President targets vulnerable seats in last-ditch campaign blitz as Obama urges voters not to be 'hoodwinked'
US President Donald Trump yesterday went on an election-eve campaign blitz, holding three rallies targeting vulnerable Democrats in a bid to help the Republican party cling on to its majority in the Senate.
With the US voting today for the first time since the 2016 election, the president scheduled campaign stops in Ohio, Indiana and Missouri in a last-minute push for votes.
All three have Democrat senators fighting for re-election in states that Mr Trump won two years ago, and his late interventions could tip the balance in his party's favour. A string of polls published before the midterm elections told a similar story - the Democrats look likely to win a majority in the House of Representatives while Republicans should keep their hold on the Senate.
Forecasters urged caution, citing the notoriously poor polling predictions of 2016, and noting that a string of extremely close races and the possibility of record turnouts all make the results difficult to call.
Mr Trump has thrown himself into the campaign, holding more events than his predecessors Barack Obama and George W Bush did while in office and urging voters to imagine his name was on the ballot. However, the decision to make himself the face of his party's national campaign comes with risks, not least the lack of someone else to blame if results do not go his way.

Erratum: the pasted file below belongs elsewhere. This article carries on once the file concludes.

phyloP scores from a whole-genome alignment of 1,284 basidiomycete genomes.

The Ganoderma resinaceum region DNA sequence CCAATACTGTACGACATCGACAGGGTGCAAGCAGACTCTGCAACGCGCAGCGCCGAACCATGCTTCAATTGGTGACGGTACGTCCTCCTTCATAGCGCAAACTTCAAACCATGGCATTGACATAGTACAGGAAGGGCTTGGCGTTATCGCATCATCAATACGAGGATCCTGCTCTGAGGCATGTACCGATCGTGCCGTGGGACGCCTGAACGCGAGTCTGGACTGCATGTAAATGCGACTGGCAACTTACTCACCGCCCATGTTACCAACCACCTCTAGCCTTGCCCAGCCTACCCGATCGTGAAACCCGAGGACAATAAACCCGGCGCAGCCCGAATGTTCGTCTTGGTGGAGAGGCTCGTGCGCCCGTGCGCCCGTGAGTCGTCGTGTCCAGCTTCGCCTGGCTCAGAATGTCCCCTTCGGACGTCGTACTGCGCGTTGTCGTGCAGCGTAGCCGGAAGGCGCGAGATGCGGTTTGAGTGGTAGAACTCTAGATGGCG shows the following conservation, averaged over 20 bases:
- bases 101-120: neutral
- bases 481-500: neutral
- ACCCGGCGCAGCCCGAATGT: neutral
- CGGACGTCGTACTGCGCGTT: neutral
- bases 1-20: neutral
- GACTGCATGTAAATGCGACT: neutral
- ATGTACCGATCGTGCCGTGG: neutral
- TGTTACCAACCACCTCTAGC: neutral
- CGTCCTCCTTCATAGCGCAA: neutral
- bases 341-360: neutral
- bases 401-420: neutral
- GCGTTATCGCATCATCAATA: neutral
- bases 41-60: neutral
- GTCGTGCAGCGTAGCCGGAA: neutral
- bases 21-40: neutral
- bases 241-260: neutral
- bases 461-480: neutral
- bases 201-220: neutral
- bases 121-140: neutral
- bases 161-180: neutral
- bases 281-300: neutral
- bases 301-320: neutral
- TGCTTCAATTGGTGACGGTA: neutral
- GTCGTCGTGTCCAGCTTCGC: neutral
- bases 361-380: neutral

Speaking to reporters in the White House, Mr Trump struck an upbeat tone before embarking on his last day of campaigning. "There's a great electricity in the air like we haven't seen - in my opinion - since the 2016 election," Mr Trump said. "We'll see, but I think we're going to do very well."
The US president has turned up the dial on warnings about illegal immigration in recent weeks, believing that the issue motivates his base and will drive up turnout.
He has likened caravans of migrants walking to the US from Central America to an "invasion", and has deployed more than 5,000 US soldiers to the southern border, as well as suggesting he could temporarily shut the crossing entirely.
The tactic appears to have had an impact, with the number of Republicans saying immigration is one of the most important issues jumping from 14pc to 21pc in three weeks, according to a 'Washington Post'-ABC News poll.
However, some Republicans fear Mr Trump's hardline rhetoric could act as a deterrent to floating voters. Barack Obama, the former president, re-emerged to lead the Democrat charge, breaking with his largely observed silence on Mr Trump.
In a series of emotional speeches, he urged voters not to be "hoodwinked" by the Trump administration's migrant caravan warnings, saying: "While they are trying to distract you with all this stuff, they are robbing you blind."
As well as all House of Representative seats and a third of Senate seats being up for grabs, a string of statewide governorships and other offices are being contested.
The results will be announced overnight.